ArthurPewty Mon 31-Jan-11 16:53:38

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zzzzz Mon 31-Jan-11 17:11:26

Leonie a quite from your link above,

"The most common definitions of SPD are listed below:

A component/language style of other disorders such as autism, Asperger syndrome or hyperlexia The same as high-functioning autism
A separate valid disorder on the autism spectrum
A sub-category of specific language impairment that echoes autisticlike behaviours but not part of the autism spectrum.

There is much debate as to whether or not SPD is part of the autism spectrum. Unfortunately no diagnostic criteria exist to confirm this."

OP I'm sorry I think this is getting out of hand, and highjacking your thread, when you must be worried.

Yaz11 Mon 31-Jan-11 21:03:35

Gosh ok I've missed A LOT!! Been trying to avoid the internet since I've been driving myself and DH nuts with self-prognosis! Anyway, thanks for all the useful info.

The thing that concerns me is that DS does not respond to certain questions I ask. Everyday I ask him how he's day was at nursery/what he did etc and he's silent.

Other times he's makes himself perfectly understood but he does get confused with I/You, he/she, etc. I've been talking to him how I want him to respond so he's altering his speech slowly but he still parrots thing back, sometimes out of context and cannot give answers to questions like the above.

We're due to have SALT and Ed Pych in March so I'm trying to be patient until then. After reading the other threads and people's experiences with their autistic children, I can't seem to identify that in him but he does have social issues like ignoring people, not giving eye contact. He wants to play with other children but lacks the confidence, prob due to his speech.

He was always a slow talker and I was concerned but thought he'd catch up eventually. I still believe that because he's very good at home with eye contact, chatting, playing etc.

I've made an apt with my GP to discuss these issues and see what advice she can give me. I just don't want to ignore it anymore because if there is a need for further help or concerns about his health, then it should be addressed.

ArthurPewty Mon 31-Jan-11 21:20:03

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Yaz11 Mon 31-Jan-11 21:49:12

Isn't 2ys very young to be diagnosed for your 2nd dd??

I'm a bit of a control freak so routine is something I've instilled in him anyway but he's quite happy to go on little outings etc that aren't part of his daily routine.

He hates the blender and runs out the rm. Not keen on the hairdryer but stays in the rm cos he knows it won't last long.

He's quite shy with strangers but if he knows the person and likes them, then he's all over them!

Inability to relate to his peers? Maybe cos he can't talk like they do. The teacher told me that he was quite happily wrestling with one of the other boys last week so although he can't converse well, he still wants to interact and play. He's very happy there and loves going but he's a bit of a loner.

I'm confused cos I can't figure out if he's on the spectrum or just a delayed talker who can't socialise properly due to that??

BialystockandBloom Mon 31-Jan-11 21:56:08

I would say at this stage don't worry too much or get too hung up on exactly what the label it - concentrate on the difficulties ds has and try and help those as much as you can. Wait for the ep/salt assessment to give you an actual diagnosis (if any).

Difficulties with pronouns and responding to questions are common with asd (and spd). My ds (3.9, asd) struggled with this until about 3 1/2, and either never responded to direct questions about nursery or simply said "I had fun" (probably a learnt response).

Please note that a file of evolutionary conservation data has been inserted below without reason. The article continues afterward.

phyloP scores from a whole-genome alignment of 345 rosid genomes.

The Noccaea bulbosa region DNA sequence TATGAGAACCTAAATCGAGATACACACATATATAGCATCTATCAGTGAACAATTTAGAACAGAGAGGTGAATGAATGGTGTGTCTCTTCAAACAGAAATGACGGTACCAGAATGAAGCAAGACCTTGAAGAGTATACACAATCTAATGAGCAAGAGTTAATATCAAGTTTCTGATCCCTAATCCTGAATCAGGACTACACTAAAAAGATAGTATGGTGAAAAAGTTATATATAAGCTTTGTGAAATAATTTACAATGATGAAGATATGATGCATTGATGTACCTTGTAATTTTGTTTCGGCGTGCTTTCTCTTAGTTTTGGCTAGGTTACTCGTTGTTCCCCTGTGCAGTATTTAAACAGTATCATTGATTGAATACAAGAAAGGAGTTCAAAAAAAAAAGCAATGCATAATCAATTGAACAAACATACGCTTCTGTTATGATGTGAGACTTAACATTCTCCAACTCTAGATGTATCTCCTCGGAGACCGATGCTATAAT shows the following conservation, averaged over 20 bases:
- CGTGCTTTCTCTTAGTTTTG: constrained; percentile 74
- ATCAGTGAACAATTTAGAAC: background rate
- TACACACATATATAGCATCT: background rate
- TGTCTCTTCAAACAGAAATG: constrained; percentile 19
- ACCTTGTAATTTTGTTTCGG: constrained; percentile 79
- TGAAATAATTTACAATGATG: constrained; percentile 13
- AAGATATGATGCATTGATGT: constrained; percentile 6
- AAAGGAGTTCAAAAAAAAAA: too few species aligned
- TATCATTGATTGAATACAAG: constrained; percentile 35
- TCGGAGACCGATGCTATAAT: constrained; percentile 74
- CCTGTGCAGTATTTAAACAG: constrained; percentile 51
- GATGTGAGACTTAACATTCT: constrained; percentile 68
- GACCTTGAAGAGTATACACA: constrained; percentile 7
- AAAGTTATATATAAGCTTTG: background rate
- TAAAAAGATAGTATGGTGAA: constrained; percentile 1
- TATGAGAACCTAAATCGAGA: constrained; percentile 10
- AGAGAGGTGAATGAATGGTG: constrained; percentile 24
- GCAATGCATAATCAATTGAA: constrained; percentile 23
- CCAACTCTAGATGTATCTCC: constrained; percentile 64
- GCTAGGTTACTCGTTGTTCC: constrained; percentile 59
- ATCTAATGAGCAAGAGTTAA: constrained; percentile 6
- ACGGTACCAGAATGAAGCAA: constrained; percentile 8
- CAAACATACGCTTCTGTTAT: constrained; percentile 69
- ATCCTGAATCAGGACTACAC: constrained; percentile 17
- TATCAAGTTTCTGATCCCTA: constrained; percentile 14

There are things you can do to help with this:

- don't ask him too many questions. Instead, make more observations yourself. eg instead of asking him what he did at nursery (if he can't answer), find out from the staff what he did, then talk to him about it: "you played with x today, that was fun!"

- make loads and loads and loads of observations yourself about everything you're doing and seeing, using maybe two key information-carrying words. eg "look at that big fast train, it's got loads of people on it"

- what helped with ds was playing games which involve each person (ideally 3 of you) doing something in turn, and naming each person not by name but by pronoun. eg crashing cars or something, saying "now it's my turn" [you do it], then pass to him saying "now it's your turn", then give to third person saying "now it's his/her turn".

Don't worry too much about he/she - gender confusion is still sometimes there with nt children at this age. Work on me/you/mine/yours though.

What is his play like generally, at home or nursery?

ArthurPewty Mon 31-Jan-11 21:56:36

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Yaz11 Mon 31-Jan-11 22:22:46

BialystocklandBloom - play in general is on his own or next to kids at nursery, at home he has the attention of FIVE! adults so it's very physical with the men and with me it's a bit of both, singing, playing games, chasing around, reading. He always has to have something in his hand though, like a security item, eg action figure, lego.

LeonieDelt - I agree with you. The more I read, the more I think that he's on that spectrum somewhere but I wake up and see him in the morning and think no he's ok, there's nothing wrong with him! Total turmoil. Not doing it 'right' is him all over!

I really feel for you. It must be very difficult to handle three people with differing needs,

ArthurPewty Mon 31-Jan-11 22:36:42

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kissingfrogs Mon 31-Jan-11 23:17:41

I need to say my piece here.

If a child has problems with semantic and pragmatic language then what should it be called: semantic language impairment AND pragmatic impairment? That's semantic pragmatic impairment isn't it.

I believe that yes, it is a continuum of ASD, but deserves a seperate name. In my dds case the only language disorder that fits is SPI - yet any other ASD traits are so mild as to not warrant attention - though the same wouldn't be said if her 2-4yr old behaviour had stayed the same (big improvement on behaviour except for food issues). She's very unlikely to get a diagnosis of HFA, or SLI (as she's hearing impaired too). Maybe there should be a classification of Conversational Disability.

My point is that there are those whose language might be explained as SPI but not fit other HFA characteristics. This shouldn't rule out naming their impairment precisely for what it is: impairment of the semantics and pragmatics of language.

Dds actually very unlikely to get any sort of diagnosis. Next week she has her 2nd LEA funded EP assessment, and another SLT assessment (lost count of how many of those now) biscuit